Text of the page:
Mitchell holds that there are two kinds of prosecutorial conduct that can give rise to reversible error.  Under the “bad faith” theory, reversible error results, regardless of actual prejudice, “where the prosecution calls a witness for the purpose of prejudicing the defendant in the minds of the jury, knowing that the witness will claim immunity.”  Under the “unfair prejudice” theory, reversible error results if the state calls a witness in good faith and the state’s examination so prejudices the defendant that he is denied a fair trial.

Morales involves error of the second variety.  The Court holds that the state did not call Vega-Lara in bad faith, though the prosecutor knew “with a high degree of certainty” that Vega-Lara would refuse to testify, because (1) the trial court had previously ordered Vega-Lara to testify, (2) the state believed Vega-Lara’s claim of privilege was specious, and (3) the state could, theoretically, have called Vega-Lara to facilitate the trial court’s holding him in contempt upon his expected refusal (“[w]e acknowledge,” says the Court gamely, “that the State gave no indication that it wanted the district court to hold Vega-Lara in contempt, nor did it make such a request”).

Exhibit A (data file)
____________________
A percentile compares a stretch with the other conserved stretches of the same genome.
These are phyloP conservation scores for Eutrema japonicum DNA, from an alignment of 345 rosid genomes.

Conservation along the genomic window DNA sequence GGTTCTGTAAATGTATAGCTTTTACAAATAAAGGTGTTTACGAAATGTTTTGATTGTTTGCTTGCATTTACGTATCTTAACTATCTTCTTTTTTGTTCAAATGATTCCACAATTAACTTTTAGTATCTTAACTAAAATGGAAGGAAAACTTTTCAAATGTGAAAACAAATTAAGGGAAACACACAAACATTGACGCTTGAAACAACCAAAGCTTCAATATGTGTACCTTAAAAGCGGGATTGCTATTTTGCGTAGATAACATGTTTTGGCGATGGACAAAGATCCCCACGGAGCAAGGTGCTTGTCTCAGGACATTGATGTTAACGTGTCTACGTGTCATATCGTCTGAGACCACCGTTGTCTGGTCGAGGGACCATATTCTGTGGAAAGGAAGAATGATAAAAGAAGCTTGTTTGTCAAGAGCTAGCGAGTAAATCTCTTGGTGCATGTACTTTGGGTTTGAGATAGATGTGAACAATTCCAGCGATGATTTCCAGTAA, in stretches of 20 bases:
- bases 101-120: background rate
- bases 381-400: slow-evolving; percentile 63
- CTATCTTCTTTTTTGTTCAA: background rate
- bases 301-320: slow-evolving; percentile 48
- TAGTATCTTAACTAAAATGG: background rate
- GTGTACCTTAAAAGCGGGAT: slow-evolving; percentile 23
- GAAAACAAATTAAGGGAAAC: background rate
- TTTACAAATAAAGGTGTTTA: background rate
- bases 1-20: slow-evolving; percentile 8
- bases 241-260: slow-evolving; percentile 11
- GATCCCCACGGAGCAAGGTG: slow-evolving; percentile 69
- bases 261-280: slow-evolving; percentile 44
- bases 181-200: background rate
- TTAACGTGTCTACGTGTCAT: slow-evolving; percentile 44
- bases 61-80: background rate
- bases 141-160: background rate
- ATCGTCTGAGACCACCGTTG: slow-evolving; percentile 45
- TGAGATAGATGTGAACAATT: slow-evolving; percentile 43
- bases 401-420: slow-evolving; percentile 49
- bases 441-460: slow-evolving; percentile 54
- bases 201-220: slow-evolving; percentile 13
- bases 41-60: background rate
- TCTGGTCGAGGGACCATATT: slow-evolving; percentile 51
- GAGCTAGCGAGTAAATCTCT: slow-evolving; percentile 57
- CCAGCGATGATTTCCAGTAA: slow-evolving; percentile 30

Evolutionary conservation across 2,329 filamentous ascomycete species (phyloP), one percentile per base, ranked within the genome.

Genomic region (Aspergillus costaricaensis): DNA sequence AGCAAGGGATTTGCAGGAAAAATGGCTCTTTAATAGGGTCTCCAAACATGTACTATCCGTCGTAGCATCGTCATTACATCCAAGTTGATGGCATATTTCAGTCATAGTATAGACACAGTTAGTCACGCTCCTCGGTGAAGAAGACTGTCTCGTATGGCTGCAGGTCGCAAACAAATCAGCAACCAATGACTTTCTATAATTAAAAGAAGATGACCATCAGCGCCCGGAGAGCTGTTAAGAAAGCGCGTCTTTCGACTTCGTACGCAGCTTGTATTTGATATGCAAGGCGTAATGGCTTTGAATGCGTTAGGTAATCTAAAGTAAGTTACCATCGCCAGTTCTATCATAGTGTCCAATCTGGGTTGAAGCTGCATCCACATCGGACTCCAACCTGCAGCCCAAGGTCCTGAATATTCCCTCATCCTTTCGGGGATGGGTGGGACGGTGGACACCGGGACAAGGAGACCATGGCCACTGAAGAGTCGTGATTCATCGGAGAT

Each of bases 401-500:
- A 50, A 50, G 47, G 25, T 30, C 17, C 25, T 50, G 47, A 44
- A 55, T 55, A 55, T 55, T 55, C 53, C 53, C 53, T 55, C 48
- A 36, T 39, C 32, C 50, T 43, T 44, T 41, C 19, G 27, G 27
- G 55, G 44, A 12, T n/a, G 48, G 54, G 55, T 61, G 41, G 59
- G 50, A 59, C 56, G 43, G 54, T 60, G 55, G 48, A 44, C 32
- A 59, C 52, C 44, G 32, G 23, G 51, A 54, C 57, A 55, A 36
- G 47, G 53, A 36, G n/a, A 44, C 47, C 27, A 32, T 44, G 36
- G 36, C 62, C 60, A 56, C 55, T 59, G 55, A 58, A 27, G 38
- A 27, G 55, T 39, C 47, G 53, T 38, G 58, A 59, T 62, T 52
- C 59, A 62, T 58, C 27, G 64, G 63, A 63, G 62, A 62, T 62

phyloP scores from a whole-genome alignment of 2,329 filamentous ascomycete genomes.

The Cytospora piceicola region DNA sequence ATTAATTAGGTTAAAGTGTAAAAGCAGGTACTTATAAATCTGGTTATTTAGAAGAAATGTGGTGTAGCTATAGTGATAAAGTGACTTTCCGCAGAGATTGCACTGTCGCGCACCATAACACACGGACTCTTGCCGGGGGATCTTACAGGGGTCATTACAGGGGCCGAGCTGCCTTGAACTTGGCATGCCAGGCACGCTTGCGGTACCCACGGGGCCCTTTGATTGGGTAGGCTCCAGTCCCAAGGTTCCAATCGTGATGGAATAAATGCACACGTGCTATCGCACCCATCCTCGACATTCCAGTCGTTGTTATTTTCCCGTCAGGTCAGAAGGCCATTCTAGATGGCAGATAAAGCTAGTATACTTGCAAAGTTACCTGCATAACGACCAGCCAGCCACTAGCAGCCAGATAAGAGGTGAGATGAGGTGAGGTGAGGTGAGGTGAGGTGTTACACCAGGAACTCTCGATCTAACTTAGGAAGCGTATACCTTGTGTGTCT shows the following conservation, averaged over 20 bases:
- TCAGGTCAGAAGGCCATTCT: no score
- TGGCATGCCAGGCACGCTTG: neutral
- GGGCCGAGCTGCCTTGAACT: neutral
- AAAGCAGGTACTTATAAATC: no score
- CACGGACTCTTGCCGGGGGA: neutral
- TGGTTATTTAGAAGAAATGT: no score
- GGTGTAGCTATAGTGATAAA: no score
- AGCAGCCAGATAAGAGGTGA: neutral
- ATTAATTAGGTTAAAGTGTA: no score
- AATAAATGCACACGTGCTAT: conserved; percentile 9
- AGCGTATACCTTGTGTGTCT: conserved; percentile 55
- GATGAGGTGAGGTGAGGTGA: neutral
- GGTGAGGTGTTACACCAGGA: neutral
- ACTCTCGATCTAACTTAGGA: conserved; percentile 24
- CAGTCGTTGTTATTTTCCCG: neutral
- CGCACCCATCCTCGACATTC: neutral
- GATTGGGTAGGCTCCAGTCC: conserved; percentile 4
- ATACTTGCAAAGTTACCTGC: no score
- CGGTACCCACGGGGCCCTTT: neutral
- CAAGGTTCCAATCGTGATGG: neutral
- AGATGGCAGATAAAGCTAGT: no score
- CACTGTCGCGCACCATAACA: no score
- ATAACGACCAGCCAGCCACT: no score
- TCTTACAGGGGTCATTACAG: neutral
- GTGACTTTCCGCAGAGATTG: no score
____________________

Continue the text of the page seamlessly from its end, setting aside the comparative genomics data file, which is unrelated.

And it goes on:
Under the “unfair prejudice” prong, the focus is on the substance and manner of the state’s examination, rather than on the decision to call the witness in the first place.  Mitchell prescribes as the relevant inquiry whether the prosecutor’s questions were brief, fact-laden, and directed at the substance of the charged offenses.  No, yes, and yes, says the Morales Court.  “When pieced together, the State’s questions to Vega-Lara at trial provided the only detailed narrative of the crime that was consistent with the State’s theory of the case.”  Absent the interrogation of Vega-Lara, the state’s evidence against Morales consisted of little more than that a mysterious man in a hat accompanied Vega-Lara and Solorzano-O’Brien to the brothel the evening that Mesa-Ortiz was killed.

Prior Inconsistent Statements & the Refusing Witness